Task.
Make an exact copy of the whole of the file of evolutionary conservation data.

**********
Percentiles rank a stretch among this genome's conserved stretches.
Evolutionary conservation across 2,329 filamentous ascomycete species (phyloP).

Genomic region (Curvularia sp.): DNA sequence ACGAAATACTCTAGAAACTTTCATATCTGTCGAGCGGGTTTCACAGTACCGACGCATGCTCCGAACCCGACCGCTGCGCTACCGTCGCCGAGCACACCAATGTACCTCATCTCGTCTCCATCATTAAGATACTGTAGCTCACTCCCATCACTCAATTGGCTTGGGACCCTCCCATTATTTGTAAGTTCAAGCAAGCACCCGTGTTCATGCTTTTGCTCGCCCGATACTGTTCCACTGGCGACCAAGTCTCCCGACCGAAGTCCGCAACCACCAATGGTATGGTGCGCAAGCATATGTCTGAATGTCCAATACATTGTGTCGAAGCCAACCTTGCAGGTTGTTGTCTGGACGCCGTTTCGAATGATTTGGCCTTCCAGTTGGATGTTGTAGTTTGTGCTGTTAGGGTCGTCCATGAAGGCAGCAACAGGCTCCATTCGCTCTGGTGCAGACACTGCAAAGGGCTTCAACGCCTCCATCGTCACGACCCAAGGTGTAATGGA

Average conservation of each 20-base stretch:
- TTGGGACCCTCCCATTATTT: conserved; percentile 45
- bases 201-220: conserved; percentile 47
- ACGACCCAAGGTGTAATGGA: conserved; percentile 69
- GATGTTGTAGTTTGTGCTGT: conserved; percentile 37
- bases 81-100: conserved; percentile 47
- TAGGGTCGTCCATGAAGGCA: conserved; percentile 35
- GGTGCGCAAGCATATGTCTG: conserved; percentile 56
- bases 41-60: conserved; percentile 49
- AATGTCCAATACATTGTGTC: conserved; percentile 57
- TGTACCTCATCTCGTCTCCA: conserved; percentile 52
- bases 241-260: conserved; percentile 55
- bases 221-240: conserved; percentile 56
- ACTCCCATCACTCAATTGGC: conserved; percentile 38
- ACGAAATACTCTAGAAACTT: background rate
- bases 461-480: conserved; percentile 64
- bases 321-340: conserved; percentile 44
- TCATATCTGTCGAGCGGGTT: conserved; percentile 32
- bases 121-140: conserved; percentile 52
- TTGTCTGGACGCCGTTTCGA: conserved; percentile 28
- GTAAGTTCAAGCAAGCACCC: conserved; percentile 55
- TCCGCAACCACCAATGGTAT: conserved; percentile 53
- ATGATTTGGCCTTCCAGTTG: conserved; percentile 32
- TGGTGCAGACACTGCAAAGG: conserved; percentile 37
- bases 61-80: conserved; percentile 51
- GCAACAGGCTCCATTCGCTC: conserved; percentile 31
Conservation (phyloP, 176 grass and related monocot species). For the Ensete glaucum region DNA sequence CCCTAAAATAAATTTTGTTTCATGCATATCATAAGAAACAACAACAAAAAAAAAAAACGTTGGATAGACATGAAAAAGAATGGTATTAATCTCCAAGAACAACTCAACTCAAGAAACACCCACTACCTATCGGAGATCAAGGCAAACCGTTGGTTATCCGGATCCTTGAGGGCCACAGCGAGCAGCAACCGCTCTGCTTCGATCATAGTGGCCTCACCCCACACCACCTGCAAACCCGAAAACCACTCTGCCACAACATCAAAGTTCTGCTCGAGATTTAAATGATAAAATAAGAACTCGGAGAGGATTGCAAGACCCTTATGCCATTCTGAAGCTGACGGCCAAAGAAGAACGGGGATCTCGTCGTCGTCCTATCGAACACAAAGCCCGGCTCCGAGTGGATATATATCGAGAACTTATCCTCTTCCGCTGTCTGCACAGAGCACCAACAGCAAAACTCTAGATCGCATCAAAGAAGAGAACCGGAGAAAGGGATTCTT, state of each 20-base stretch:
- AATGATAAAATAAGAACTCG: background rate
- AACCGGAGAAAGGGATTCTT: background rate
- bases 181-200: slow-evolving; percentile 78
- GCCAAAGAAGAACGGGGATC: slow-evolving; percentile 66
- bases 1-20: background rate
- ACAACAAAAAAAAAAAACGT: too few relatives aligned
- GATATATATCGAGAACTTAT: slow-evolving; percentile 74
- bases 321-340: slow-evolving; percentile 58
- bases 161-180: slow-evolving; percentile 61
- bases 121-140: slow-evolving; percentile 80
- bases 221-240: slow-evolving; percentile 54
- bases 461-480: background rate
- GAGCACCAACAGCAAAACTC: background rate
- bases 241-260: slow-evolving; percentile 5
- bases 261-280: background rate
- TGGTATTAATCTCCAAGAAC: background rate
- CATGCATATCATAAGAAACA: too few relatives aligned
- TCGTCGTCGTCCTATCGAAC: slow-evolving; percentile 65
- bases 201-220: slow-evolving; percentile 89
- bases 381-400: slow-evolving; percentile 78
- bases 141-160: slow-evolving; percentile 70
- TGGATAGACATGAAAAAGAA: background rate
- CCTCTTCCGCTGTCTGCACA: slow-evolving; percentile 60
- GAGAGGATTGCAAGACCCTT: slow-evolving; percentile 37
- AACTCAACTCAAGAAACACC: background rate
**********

Percentiles rank a stretch among this genome's conserved stretches.
Evolutionary conservation across 2,329 filamentous ascomycete species (phyloP).

Genomic region (Curvularia sp.): DNA sequence ACGAAATACTCTAGAAACTTTCATATCTGTCGAGCGGGTTTCACAGTACCGACGCATGCTCCGAACCCGACCGCTGCGCTACCGTCGCCGAGCACACCAATGTACCTCATCTCGTCTCCATCATTAAGATACTGTAGCTCACTCCCATCACTCAATTGGCTTGGGACCCTCCCATTATTTGTAAGTTCAAGCAAGCACCCGTGTTCATGCTTTTGCTCGCCCGATACTGTTCCACTGGCGACCAAGTCTCCCGACCGAAGTCCGCAACCACCAATGGTATGGTGCGCAAGCATATGTCTGAATGTCCAATACATTGTGTCGAAGCCAACCTTGCAGGTTGTTGTCTGGACGCCGTTTCGAATGATTTGGCCTTCCAGTTGGATGTTGTAGTTTGTGCTGTTAGGGTCGTCCATGAAGGCAGCAACAGGCTCCATTCGCTCTGGTGCAGACACTGCAAAGGGCTTCAACGCCTCCATCGTCACGACCCAAGGTGTAATGGA

Average conservation of each 20-base stretch:
- TTGGGACCCTCCCATTATTT: conserved; percentile 45
- bases 201-220: conserved; percentile 47
- ACGACCCAAGGTGTAATGGA: conserved; percentile 69
- GATGTTGTAGTTTGTGCTGT: conserved; percentile 37
- bases 81-100: conserved; percentile 47
- TAGGGTCGTCCATGAAGGCA: conserved; percentile 35
- GGTGCGCAAGCATATGTCTG: conserved; percentile 56
- bases 41-60: conserved; percentile 49
- AATGTCCAATACATTGTGTC: conserved; percentile 57
- TGTACCTCATCTCGTCTCCA: conserved; percentile 52
- bases 241-260: conserved; percentile 55
- bases 221-240: conserved; percentile 56
- ACTCCCATCACTCAATTGGC: conserved; percentile 38
- ACGAAATACTCTAGAAACTT: background rate
- bases 461-480: conserved; percentile 64
- bases 321-340: conserved; percentile 44
- TCATATCTGTCGAGCGGGTT: conserved; percentile 32
- bases 121-140: conserved; percentile 52
- TTGTCTGGACGCCGTTTCGA: conserved; percentile 28
- GTAAGTTCAAGCAAGCACCC: conserved; percentile 55
- TCCGCAACCACCAATGGTAT: conserved; percentile 53
- ATGATTTGGCCTTCCAGTTG: conserved; percentile 32
- TGGTGCAGACACTGCAAAGG: conserved; percentile 37
- bases 61-80: conserved; percentile 51
- GCAACAGGCTCCATTCGCTC: conserved; percentile 31
Conservation (phyloP, 176 grass and related monocot species). For the Ensete glaucum region DNA sequence CCCTAAAATAAATTTTGTTTCATGCATATCATAAGAAACAACAACAAAAAAAAAAAACGTTGGATAGACATGAAAAAGAATGGTATTAATCTCCAAGAACAACTCAACTCAAGAAACACCCACTACCTATCGGAGATCAAGGCAAACCGTTGGTTATCCGGATCCTTGAGGGCCACAGCGAGCAGCAACCGCTCTGCTTCGATCATAGTGGCCTCACCCCACACCACCTGCAAACCCGAAAACCACTCTGCCACAACATCAAAGTTCTGCTCGAGATTTAAATGATAAAATAAGAACTCGGAGAGGATTGCAAGACCCTTATGCCATTCTGAAGCTGACGGCCAAAGAAGAACGGGGATCTCGTCGTCGTCCTATCGAACACAAAGCCCGGCTCCGAGTGGATATATATCGAGAACTTATCCTCTTCCGCTGTCTGCACAGAGCACCAACAGCAAAACTCTAGATCGCATCAAAGAAGAGAACCGGAGAAAGGGATTCTT, state of each 20-base stretch:
- AATGATAAAATAAGAACTCG: background rate
- AACCGGAGAAAGGGATTCTT: background rate
- bases 181-200: slow-evolving; percentile 78
- GCCAAAGAAGAACGGGGATC: slow-evolving; percentile 66
- bases 1-20: background rate
- ACAACAAAAAAAAAAAACGT: too few relatives aligned
- GATATATATCGAGAACTTAT: slow-evolving; percentile 74
- bases 321-340: slow-evolving; percentile 58
- bases 161-180: slow-evolving; percentile 61
- bases 121-140: slow-evolving; percentile 80
- bases 221-240: slow-evolving; percentile 54
- bases 461-480: background rate
- GAGCACCAACAGCAAAACTC: background rate
- bases 241-260: slow-evolving; percentile 5
- bases 261-280: background rate
- TGGTATTAATCTCCAAGAAC: background rate
- CATGCATATCATAAGAAACA: too few relatives aligned
- TCGTCGTCGTCCTATCGAAC: slow-evolving; percentile 65
- bases 201-220: slow-evolving; percentile 89
- bases 381-400: slow-evolving; percentile 78
- bases 141-160: slow-evolving; percentile 70
- TGGATAGACATGAAAAAGAA: background rate
- CCTCTTCCGCTGTCTGCACA: slow-evolving; percentile 60
- GAGAGGATTGCAAGACCCTT: slow-evolving; percentile 37
- AACTCAACTCAAGAAACACC: background rate